Lastly, avoid glittery or sparkly products. They often contain mica or other minerals, which can cause eye redness, or even actual glitter, which can get into your eyes and cause infection.

Bottom line? Be picky about the products you use, and adopt the au naturel look when possible to give your eyes a break.

3. Wash your brushes

Be honest: When was the last time you washed that eyeshadow brush? (Yeah, we thought so.) It’s a beauty-routine step that’s often missed, but it’s an important one for eye health since dry eyes can be caused (or made worse) by irritation from contaminated products and cosmetic implements. Most experts recommend washing all brushes and sponges around once per week. To clean, choose a gentle soap and mix it on your palm with a little bit of water to make lather, then massage gently into your brushes and rinse with warm water. Gently squeeze out excess moisture and lay them flat to dry. So simple - and yet so overlooked.

Every once in a while, you should also do an age check on your beauty products, especially those that go around your eyes. Though they’re not required to do so in Canada, many cosmetics come with a special label on the package to show how long the product should be kept after opening.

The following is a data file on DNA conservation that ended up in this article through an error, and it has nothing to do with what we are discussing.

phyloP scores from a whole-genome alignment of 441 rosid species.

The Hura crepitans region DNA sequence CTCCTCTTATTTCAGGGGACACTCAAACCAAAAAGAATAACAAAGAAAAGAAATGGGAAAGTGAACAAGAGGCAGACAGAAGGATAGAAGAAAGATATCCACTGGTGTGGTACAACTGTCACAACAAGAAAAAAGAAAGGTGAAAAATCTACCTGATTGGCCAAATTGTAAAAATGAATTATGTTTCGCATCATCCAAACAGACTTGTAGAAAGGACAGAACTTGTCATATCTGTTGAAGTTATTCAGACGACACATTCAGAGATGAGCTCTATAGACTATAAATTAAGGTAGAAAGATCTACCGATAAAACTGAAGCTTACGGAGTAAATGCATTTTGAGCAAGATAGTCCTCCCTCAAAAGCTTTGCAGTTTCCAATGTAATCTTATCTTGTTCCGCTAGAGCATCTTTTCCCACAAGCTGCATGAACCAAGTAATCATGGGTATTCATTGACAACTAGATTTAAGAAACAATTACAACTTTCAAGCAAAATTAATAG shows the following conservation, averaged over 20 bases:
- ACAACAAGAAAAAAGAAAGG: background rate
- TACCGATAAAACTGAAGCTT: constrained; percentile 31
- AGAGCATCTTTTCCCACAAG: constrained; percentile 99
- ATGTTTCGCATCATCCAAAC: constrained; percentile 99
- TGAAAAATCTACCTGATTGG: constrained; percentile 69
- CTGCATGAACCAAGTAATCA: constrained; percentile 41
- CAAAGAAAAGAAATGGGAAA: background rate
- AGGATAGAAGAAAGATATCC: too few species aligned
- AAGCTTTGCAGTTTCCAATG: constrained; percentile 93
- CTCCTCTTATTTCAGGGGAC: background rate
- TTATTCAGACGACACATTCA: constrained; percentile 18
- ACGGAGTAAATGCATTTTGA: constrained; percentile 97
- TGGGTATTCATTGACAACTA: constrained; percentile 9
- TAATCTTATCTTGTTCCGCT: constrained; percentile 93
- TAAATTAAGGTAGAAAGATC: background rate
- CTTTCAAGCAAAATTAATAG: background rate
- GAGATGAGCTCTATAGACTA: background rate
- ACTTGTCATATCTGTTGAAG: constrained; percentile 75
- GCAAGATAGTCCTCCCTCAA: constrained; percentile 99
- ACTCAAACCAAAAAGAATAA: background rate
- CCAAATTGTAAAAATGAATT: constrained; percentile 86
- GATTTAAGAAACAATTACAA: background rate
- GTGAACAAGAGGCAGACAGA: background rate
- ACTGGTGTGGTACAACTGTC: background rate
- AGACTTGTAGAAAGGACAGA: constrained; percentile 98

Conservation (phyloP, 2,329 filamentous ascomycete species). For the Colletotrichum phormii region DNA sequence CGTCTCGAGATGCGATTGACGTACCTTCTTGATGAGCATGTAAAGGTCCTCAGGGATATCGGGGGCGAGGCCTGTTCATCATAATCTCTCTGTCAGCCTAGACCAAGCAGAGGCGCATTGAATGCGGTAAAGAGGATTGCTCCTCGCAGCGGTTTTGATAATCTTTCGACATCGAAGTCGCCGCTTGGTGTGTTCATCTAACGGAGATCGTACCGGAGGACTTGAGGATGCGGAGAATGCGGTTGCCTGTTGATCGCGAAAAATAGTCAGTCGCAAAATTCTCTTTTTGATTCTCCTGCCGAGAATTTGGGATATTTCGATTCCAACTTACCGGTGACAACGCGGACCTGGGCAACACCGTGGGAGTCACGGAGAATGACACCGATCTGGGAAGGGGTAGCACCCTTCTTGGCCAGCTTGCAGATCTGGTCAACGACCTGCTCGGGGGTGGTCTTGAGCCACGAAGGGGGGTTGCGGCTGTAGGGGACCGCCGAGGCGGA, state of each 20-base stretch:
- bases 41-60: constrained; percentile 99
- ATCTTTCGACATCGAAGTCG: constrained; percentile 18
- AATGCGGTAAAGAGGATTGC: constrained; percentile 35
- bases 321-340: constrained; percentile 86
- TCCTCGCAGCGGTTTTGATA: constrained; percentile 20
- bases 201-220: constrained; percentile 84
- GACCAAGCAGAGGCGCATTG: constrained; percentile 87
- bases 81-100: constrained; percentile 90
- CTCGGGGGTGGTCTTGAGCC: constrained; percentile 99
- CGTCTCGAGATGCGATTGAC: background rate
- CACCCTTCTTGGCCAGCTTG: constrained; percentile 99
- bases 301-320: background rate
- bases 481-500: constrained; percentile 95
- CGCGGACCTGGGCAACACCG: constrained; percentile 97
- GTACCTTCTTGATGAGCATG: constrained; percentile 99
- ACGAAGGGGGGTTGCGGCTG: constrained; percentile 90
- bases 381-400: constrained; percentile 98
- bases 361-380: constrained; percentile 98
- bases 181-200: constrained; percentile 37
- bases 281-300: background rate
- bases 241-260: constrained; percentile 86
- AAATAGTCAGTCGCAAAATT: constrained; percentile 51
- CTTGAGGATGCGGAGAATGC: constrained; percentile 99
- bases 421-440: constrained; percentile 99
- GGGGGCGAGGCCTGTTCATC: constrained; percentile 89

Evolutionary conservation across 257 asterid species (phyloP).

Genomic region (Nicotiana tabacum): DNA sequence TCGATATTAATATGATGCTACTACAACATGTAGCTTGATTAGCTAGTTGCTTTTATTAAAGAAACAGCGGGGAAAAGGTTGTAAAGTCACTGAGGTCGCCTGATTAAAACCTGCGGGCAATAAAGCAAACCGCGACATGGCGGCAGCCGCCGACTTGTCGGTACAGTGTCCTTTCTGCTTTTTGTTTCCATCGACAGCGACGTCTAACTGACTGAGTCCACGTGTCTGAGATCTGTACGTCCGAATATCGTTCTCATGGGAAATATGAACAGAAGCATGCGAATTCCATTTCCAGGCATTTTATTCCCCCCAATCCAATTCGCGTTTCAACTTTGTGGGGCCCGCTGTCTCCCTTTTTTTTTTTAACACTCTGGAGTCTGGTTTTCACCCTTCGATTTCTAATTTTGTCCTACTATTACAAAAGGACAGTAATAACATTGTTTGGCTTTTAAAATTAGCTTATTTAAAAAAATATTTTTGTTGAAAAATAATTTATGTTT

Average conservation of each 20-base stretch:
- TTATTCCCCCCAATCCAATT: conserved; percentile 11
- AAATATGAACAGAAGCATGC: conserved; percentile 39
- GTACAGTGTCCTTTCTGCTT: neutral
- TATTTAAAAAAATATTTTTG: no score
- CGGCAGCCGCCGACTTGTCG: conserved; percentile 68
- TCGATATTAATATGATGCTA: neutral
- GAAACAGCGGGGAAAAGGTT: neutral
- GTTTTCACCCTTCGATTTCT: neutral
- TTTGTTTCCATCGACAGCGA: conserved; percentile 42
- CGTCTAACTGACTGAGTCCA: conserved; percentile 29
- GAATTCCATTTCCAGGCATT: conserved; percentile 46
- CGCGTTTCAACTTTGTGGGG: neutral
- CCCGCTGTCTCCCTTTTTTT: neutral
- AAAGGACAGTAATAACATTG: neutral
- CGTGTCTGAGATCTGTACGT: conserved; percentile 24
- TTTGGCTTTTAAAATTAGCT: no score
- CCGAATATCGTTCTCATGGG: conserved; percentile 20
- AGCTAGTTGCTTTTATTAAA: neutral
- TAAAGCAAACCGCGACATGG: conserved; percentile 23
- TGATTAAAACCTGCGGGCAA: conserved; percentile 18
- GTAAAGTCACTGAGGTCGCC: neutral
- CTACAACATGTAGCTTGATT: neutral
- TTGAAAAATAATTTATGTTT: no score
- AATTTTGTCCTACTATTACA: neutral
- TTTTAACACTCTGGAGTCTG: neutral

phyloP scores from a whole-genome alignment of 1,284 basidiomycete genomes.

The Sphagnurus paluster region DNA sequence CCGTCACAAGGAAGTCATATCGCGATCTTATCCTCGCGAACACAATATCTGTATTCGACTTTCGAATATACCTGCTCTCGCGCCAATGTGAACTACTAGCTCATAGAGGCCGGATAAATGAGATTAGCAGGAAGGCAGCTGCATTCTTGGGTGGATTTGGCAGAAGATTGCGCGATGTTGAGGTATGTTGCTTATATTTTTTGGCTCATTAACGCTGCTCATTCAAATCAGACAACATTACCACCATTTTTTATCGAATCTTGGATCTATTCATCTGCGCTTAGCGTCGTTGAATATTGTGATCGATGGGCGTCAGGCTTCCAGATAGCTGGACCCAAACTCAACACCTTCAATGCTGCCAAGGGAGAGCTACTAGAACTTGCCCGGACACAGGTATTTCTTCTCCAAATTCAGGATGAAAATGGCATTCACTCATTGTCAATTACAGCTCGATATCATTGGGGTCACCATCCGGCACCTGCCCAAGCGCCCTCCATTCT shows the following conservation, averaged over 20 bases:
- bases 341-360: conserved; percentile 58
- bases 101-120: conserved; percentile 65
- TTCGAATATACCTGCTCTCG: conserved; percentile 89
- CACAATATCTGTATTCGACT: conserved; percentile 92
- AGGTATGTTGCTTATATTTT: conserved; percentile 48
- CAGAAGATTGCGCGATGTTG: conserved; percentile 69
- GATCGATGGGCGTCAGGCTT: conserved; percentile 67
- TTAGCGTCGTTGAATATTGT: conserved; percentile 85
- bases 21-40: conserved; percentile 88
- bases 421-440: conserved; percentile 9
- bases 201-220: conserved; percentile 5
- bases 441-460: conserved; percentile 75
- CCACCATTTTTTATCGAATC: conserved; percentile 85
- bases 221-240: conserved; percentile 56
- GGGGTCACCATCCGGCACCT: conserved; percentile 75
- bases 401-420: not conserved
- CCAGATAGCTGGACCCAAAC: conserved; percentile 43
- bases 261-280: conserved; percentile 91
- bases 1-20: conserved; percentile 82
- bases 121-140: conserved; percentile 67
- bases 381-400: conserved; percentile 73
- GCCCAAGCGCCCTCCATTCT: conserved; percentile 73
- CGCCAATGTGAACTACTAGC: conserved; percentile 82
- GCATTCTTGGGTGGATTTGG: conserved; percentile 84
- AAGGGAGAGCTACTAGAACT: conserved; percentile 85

If there’s no label, use these general guidelines for eye products:

  • Liquid eyeliner and mascara: discard after 3 months

  • Eyeshadow: discard after 1 year

  • Eye pencil: discard after 2 years

And speaking of dirty - clean your eyes! Even if it’s late, resist the temptation to fall asleep with eyes full of makeup. Use an oil-based eye makeup remover to gently wipe away liner, shadow, and mascara. By doing this, you’re far less likely to get makeup particles in your eyes, which can cause the growth of irritating microbes.

4: Choose eye creams wisely

Makeup isn’t the only cosmetic product that can cause dry eye - skin treatments are guilty as well. Anti-aging serums that claim to lessen dark circles and wrinkles around the eyes are popular, but they often contain retinoids. In high concentrations, retinoids can affect meibomian glands, ultimately leading to dryness.

Pay attention to the package that your eye cream comes in, too. When possible, pick products that come in tubes rather than pots. If they’re squeezed onto your (clean) fingers, they’re less likely to get contaminated than those that are dipped into.

Eyeing the truth

While an eye-friendly cosmetics routine isn’t guaranteed to get rid of dry eye, it’s a great step towards overall eye health. Dr. Sandra Chiu, owner of Carey Optical, takes a holistic approach to eye care in the Saugeen Shores area. Learn more at, or call 519-832-5000 for an appointment.